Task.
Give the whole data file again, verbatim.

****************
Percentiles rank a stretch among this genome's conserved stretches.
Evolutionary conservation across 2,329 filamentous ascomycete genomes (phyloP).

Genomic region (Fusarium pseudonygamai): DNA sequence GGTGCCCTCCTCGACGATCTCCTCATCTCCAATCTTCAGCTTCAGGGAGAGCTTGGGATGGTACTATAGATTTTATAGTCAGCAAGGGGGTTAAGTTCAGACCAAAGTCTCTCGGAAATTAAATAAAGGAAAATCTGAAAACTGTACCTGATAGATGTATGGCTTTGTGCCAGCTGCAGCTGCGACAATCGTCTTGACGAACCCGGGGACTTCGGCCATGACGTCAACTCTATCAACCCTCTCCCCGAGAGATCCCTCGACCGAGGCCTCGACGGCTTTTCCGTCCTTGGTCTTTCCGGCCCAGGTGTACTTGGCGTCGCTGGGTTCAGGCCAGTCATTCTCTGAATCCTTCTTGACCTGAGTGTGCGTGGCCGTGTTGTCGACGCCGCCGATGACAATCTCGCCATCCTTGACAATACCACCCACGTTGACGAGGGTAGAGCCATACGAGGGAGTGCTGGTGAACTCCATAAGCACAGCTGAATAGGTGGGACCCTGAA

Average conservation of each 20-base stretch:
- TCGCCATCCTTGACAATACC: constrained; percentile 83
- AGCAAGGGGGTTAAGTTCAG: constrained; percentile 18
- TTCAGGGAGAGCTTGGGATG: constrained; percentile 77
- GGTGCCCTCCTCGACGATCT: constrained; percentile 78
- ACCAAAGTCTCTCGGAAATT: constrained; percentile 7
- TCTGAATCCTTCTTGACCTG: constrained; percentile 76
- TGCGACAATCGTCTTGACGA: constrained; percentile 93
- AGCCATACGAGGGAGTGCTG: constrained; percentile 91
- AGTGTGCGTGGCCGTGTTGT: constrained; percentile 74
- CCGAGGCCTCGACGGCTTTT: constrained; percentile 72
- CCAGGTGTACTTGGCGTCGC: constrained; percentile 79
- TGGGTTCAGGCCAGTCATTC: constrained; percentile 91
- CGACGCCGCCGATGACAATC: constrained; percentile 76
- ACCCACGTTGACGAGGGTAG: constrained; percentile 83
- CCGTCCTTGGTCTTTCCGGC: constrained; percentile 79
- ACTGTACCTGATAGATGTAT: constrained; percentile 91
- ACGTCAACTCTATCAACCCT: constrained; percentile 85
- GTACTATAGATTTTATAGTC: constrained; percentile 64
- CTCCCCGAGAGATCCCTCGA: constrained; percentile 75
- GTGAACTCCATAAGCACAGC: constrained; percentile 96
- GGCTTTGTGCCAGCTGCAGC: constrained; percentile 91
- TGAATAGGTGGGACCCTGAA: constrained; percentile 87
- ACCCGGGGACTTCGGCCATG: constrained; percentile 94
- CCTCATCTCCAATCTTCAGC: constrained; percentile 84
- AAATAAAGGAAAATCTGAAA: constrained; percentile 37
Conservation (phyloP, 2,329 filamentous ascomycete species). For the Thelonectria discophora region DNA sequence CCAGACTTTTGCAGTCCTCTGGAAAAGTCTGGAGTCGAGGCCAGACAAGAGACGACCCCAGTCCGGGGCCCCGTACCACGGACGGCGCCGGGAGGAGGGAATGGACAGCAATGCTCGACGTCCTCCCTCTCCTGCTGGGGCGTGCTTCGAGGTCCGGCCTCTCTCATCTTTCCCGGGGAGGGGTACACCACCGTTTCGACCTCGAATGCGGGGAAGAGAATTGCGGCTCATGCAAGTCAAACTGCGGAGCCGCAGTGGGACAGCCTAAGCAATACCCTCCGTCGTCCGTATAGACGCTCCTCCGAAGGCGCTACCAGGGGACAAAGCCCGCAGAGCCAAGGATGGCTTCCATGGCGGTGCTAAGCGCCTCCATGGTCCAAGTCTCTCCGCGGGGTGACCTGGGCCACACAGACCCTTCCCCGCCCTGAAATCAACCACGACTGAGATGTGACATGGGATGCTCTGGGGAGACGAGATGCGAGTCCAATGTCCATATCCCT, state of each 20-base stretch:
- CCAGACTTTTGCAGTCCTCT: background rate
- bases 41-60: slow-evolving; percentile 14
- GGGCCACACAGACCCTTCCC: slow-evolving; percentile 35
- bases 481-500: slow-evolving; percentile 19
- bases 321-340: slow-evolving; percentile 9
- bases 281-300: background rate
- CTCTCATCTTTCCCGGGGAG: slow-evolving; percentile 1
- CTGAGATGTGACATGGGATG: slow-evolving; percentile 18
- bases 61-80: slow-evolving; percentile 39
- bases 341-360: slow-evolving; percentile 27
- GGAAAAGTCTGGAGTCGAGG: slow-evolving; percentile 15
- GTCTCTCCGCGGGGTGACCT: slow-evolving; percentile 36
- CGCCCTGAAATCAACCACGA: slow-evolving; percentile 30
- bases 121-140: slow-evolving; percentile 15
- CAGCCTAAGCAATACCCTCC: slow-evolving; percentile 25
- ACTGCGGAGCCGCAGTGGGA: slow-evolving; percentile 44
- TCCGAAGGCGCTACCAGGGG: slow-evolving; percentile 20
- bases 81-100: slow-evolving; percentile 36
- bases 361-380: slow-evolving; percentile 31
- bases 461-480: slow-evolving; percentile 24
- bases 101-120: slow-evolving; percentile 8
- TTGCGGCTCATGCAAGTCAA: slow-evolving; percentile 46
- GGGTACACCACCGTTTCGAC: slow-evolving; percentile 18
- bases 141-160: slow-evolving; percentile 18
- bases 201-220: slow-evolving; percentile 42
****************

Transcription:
Percentiles rank a stretch among this genome's conserved stretches.
Evolutionary conservation across 2,329 filamentous ascomycete genomes (phyloP).

Genomic region (Fusarium pseudonygamai): DNA sequence GGTGCCCTCCTCGACGATCTCCTCATCTCCAATCTTCAGCTTCAGGGAGAGCTTGGGATGGTACTATAGATTTTATAGTCAGCAAGGGGGTTAAGTTCAGACCAAAGTCTCTCGGAAATTAAATAAAGGAAAATCTGAAAACTGTACCTGATAGATGTATGGCTTTGTGCCAGCTGCAGCTGCGACAATCGTCTTGACGAACCCGGGGACTTCGGCCATGACGTCAACTCTATCAACCCTCTCCCCGAGAGATCCCTCGACCGAGGCCTCGACGGCTTTTCCGTCCTTGGTCTTTCCGGCCCAGGTGTACTTGGCGTCGCTGGGTTCAGGCCAGTCATTCTCTGAATCCTTCTTGACCTGAGTGTGCGTGGCCGTGTTGTCGACGCCGCCGATGACAATCTCGCCATCCTTGACAATACCACCCACGTTGACGAGGGTAGAGCCATACGAGGGAGTGCTGGTGAACTCCATAAGCACAGCTGAATAGGTGGGACCCTGAA

Average conservation of each 20-base stretch:
- TCGCCATCCTTGACAATACC: constrained; percentile 83
- AGCAAGGGGGTTAAGTTCAG: constrained; percentile 18
- TTCAGGGAGAGCTTGGGATG: constrained; percentile 77
- GGTGCCCTCCTCGACGATCT: constrained; percentile 78
- ACCAAAGTCTCTCGGAAATT: constrained; percentile 7
- TCTGAATCCTTCTTGACCTG: constrained; percentile 76
- TGCGACAATCGTCTTGACGA: constrained; percentile 93
- AGCCATACGAGGGAGTGCTG: constrained; percentile 91
- AGTGTGCGTGGCCGTGTTGT: constrained; percentile 74
- CCGAGGCCTCGACGGCTTTT: constrained; percentile 72
- CCAGGTGTACTTGGCGTCGC: constrained; percentile 79
- TGGGTTCAGGCCAGTCATTC: constrained; percentile 91
- CGACGCCGCCGATGACAATC: constrained; percentile 76
- ACCCACGTTGACGAGGGTAG: constrained; percentile 83
- CCGTCCTTGGTCTTTCCGGC: constrained; percentile 79
- ACTGTACCTGATAGATGTAT: constrained; percentile 91
- ACGTCAACTCTATCAACCCT: constrained; percentile 85
- GTACTATAGATTTTATAGTC: constrained; percentile 64
- CTCCCCGAGAGATCCCTCGA: constrained; percentile 75
- GTGAACTCCATAAGCACAGC: constrained; percentile 96
- GGCTTTGTGCCAGCTGCAGC: constrained; percentile 91
- TGAATAGGTGGGACCCTGAA: constrained; percentile 87
- ACCCGGGGACTTCGGCCATG: constrained; percentile 94
- CCTCATCTCCAATCTTCAGC: constrained; percentile 84
- AAATAAAGGAAAATCTGAAA: constrained; percentile 37
Conservation (phyloP, 2,329 filamentous ascomycete species). For the Thelonectria discophora region DNA sequence CCAGACTTTTGCAGTCCTCTGGAAAAGTCTGGAGTCGAGGCCAGACAAGAGACGACCCCAGTCCGGGGCCCCGTACCACGGACGGCGCCGGGAGGAGGGAATGGACAGCAATGCTCGACGTCCTCCCTCTCCTGCTGGGGCGTGCTTCGAGGTCCGGCCTCTCTCATCTTTCCCGGGGAGGGGTACACCACCGTTTCGACCTCGAATGCGGGGAAGAGAATTGCGGCTCATGCAAGTCAAACTGCGGAGCCGCAGTGGGACAGCCTAAGCAATACCCTCCGTCGTCCGTATAGACGCTCCTCCGAAGGCGCTACCAGGGGACAAAGCCCGCAGAGCCAAGGATGGCTTCCATGGCGGTGCTAAGCGCCTCCATGGTCCAAGTCTCTCCGCGGGGTGACCTGGGCCACACAGACCCTTCCCCGCCCTGAAATCAACCACGACTGAGATGTGACATGGGATGCTCTGGGGAGACGAGATGCGAGTCCAATGTCCATATCCCT, state of each 20-base stretch:
- CCAGACTTTTGCAGTCCTCT: background rate
- bases 41-60: slow-evolving; percentile 14
- GGGCCACACAGACCCTTCCC: slow-evolving; percentile 35
- bases 481-500: slow-evolving; percentile 19
- bases 321-340: slow-evolving; percentile 9
- bases 281-300: background rate
- CTCTCATCTTTCCCGGGGAG: slow-evolving; percentile 1
- CTGAGATGTGACATGGGATG: slow-evolving; percentile 18
- bases 61-80: slow-evolving; percentile 39
- bases 341-360: slow-evolving; percentile 27
- GGAAAAGTCTGGAGTCGAGG: slow-evolving; percentile 15
- GTCTCTCCGCGGGGTGACCT: slow-evolving; percentile 36
- CGCCCTGAAATCAACCACGA: slow-evolving; percentile 30
- bases 121-140: slow-evolving; percentile 15
- CAGCCTAAGCAATACCCTCC: slow-evolving; percentile 25
- ACTGCGGAGCCGCAGTGGGA: slow-evolving; percentile 44
- TCCGAAGGCGCTACCAGGGG: slow-evolving; percentile 20
- bases 81-100: slow-evolving; percentile 36
- bases 361-380: slow-evolving; percentile 31
- bases 461-480: slow-evolving; percentile 24
- bases 101-120: slow-evolving; percentile 8
- TTGCGGCTCATGCAAGTCAA: slow-evolving; percentile 46
- GGGTACACCACCGTTTCGAC: slow-evolving; percentile 18
- bases 141-160: slow-evolving; percentile 18
- bases 201-220: slow-evolving; percentile 42